The TORCH test, which is sometimes called the TORCH panel, belongs to a category of blood tests called infectious-disease antibody titer tests. This typeof blood test measures the presence of antibodies (protein molecules producedby the human immune system in response to a specific disease agent) and their level of concentration in the blood. The name of the test comes from the initial letters of the five disease categories. The TORCH test measures the levels of an infant's antibodies against five groups of chronic infections: Toxoplasmosis, Other infections, Rubella, Cytomegalovirus (CMV), and Herpes simplex virus (HSV). The "other infections" usually include syphilis, hepatitis B,coxsackie virus, Epstein-Barr virus, varicella-zoster virus, and human parvovirus.
Since the TORCH test is a screening or first-level test, the pediatrician mayorder tests of other body fluids or tissues to confirm the diagnosis of a specific infection. In the case of toxoplasmosis, rubella, and syphilis, cerebrospinal fluid may be obtained from the infant through a spinal tap in order to confirm the diagnosis. In the case of CMV, the diagnosis is confirmed by culturing the virus in a sample of the infant's urine. In HSV infections, tissue culture is the best method to confirm the diagnosis.
The five categories of organisms whose antibodies are measured by the TORCH test are grouped together because they can cause a cluster of symptomatic birth defects in newborns. This group of defects is sometimes called the TORCH syndrome. A newborn baby with these symptoms will be given a TORCH test to seeif any of the five types of infection are involved. The symptoms of the TORCHsyndrome include:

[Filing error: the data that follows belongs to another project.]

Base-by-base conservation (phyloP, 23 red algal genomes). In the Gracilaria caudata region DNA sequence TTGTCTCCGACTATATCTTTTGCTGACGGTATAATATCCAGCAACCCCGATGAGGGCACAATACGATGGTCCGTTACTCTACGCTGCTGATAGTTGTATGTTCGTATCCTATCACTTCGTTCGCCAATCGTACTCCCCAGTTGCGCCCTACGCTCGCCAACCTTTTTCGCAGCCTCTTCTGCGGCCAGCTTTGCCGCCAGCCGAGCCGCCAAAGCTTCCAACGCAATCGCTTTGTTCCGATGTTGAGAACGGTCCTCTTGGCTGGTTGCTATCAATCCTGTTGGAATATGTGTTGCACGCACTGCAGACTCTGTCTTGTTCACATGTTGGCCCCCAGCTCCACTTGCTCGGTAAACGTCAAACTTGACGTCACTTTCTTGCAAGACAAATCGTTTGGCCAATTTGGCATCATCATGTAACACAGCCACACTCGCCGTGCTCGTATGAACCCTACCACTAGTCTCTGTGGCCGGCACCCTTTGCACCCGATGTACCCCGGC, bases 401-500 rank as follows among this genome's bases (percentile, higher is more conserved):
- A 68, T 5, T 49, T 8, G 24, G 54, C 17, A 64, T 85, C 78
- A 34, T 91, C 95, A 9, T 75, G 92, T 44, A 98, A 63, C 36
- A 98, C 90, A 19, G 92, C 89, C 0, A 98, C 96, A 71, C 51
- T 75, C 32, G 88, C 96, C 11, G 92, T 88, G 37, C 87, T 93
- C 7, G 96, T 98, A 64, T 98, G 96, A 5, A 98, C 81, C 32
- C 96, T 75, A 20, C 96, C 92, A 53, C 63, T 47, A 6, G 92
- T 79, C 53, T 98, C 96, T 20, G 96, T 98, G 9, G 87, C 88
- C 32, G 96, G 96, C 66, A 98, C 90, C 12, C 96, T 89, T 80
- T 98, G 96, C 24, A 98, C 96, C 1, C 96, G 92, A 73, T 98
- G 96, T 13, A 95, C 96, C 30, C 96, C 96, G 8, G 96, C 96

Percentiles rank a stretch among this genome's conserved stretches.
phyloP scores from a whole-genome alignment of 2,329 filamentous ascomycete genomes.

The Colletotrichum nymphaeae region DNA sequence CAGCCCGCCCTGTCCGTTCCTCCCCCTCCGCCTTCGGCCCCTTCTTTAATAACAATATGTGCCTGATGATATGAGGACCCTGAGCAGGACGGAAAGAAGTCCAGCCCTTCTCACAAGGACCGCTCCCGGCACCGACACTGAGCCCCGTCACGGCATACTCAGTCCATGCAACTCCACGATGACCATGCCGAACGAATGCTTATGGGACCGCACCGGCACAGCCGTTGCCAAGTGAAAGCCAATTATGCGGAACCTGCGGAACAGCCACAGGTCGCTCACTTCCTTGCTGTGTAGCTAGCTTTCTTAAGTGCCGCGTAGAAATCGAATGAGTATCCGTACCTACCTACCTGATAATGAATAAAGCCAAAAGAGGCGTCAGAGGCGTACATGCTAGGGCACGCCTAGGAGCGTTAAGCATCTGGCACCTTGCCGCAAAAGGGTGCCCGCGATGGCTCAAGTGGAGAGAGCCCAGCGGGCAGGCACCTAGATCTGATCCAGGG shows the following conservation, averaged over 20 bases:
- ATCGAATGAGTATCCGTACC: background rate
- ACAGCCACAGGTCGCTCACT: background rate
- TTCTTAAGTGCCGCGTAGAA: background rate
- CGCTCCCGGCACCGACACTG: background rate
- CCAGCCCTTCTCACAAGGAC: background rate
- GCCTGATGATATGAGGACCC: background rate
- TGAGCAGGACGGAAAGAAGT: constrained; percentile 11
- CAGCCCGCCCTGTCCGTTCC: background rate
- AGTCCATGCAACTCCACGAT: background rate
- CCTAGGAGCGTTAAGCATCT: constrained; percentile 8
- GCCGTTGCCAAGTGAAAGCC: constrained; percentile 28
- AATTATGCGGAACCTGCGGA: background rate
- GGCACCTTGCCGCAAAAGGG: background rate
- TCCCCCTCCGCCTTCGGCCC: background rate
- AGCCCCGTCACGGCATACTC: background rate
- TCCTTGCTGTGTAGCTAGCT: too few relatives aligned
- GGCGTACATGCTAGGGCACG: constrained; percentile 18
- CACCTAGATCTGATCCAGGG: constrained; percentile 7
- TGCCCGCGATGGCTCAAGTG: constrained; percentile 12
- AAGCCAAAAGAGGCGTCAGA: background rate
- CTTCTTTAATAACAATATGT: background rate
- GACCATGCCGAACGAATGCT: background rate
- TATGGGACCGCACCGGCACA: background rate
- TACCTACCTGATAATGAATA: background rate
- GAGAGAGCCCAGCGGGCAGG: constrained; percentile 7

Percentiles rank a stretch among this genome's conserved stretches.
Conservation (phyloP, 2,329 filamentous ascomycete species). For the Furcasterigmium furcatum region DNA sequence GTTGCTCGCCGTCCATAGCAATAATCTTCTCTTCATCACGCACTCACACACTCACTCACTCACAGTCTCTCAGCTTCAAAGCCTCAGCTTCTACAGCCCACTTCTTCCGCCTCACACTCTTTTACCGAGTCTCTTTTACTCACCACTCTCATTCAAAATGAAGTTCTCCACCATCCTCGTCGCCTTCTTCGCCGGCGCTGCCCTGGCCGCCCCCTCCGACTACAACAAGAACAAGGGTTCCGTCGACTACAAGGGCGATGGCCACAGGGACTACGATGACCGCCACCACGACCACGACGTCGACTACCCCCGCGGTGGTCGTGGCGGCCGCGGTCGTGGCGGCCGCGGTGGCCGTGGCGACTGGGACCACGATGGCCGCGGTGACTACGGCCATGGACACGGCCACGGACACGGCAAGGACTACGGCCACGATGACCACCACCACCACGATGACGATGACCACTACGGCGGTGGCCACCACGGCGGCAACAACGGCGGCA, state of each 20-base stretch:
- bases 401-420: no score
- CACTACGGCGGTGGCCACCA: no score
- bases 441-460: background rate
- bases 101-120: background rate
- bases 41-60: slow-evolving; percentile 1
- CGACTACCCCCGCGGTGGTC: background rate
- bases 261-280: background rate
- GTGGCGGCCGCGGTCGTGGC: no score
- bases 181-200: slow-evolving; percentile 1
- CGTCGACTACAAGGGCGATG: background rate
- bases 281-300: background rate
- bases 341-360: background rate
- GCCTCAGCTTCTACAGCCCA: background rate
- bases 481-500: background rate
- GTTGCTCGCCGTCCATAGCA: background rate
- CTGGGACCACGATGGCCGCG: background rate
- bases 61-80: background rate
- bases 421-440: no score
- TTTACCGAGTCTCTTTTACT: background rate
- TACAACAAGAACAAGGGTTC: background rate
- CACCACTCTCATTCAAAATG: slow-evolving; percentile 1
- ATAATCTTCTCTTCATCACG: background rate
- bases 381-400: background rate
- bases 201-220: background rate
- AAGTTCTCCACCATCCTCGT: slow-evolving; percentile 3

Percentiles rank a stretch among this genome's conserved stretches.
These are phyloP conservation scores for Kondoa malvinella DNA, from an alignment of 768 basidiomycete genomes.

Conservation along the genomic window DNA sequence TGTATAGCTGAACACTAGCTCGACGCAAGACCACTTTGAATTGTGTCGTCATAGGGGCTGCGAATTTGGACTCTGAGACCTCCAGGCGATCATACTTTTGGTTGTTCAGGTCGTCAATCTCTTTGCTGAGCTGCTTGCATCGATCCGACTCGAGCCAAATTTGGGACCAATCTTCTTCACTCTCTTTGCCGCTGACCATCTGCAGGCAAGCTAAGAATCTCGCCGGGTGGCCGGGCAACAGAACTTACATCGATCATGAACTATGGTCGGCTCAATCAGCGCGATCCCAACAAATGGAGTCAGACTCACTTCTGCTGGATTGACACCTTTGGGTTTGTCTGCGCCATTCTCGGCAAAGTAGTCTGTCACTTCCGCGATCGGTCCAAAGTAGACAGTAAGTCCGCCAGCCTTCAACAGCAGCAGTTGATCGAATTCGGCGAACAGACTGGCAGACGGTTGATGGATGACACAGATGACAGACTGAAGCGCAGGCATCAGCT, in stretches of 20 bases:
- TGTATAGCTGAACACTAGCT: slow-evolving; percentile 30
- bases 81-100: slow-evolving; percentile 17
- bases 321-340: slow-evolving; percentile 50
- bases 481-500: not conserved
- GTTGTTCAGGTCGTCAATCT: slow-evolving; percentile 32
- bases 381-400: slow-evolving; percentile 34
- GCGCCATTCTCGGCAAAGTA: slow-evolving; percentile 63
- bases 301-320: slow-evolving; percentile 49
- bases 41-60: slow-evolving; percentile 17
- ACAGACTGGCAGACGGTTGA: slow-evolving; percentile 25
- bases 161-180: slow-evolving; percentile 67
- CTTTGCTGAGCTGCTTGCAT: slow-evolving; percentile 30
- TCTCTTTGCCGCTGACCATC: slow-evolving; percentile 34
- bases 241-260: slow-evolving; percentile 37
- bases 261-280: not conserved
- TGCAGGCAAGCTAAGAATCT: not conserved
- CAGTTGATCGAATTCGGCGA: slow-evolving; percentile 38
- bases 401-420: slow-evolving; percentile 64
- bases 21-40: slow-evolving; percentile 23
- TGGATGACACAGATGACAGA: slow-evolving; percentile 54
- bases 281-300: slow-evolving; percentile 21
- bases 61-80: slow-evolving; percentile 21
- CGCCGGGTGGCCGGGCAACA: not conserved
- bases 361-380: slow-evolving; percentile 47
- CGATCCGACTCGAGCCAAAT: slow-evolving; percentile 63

- Small size in proportion to length of the mother'spregnancy at time of delivery. Infants who are smaller than would be expected(below the 10th percentile) are referred to as small-for-gestational-age, orSGA.
- Enlarged liver and spleen
- Low level of platelets in the blood
- Skin rash. The type of skin rash associated with the TORCHsyndrome is usually reddish-purple or brown and is caused by the leakage of blood from broken capillaries into the baby's skin.
- Involvement of the central nervous system. These defects can include encephalitis, calcium deposits in the brain tissue, and seizures.
- Jaundice. The yellowish discoloration of the skin and whites of the eyes due to liver disease.
In addition to these symptoms, each of the TORCH infections has its own characteristic symptom cluster in newborns:
The normal result would be normal levels of immunoglobulin M (IgM) antibody in the infant's blood. IgM is one of five types of protein molecules found inblood that function as antibodies. IgM is a specific class of antibodies thatseeks out virus particles. In contrast to adults, IgM is the most common type of immunoglobulin in newborn children. It is, therefore, the most useful indicator of the presence of a TORCH infection. The general abnormal, or positive, finding would be high levels of IgM antibody. The test can be refined further for antibodies specific to given disease agents. The TORCH screen, however, can produce both false-positive and false-negative findings. Doctors canmeasure IgM levels in the infant's cerebrospinal fluid, as well as in the blood, if they want to confirm the TORCH results.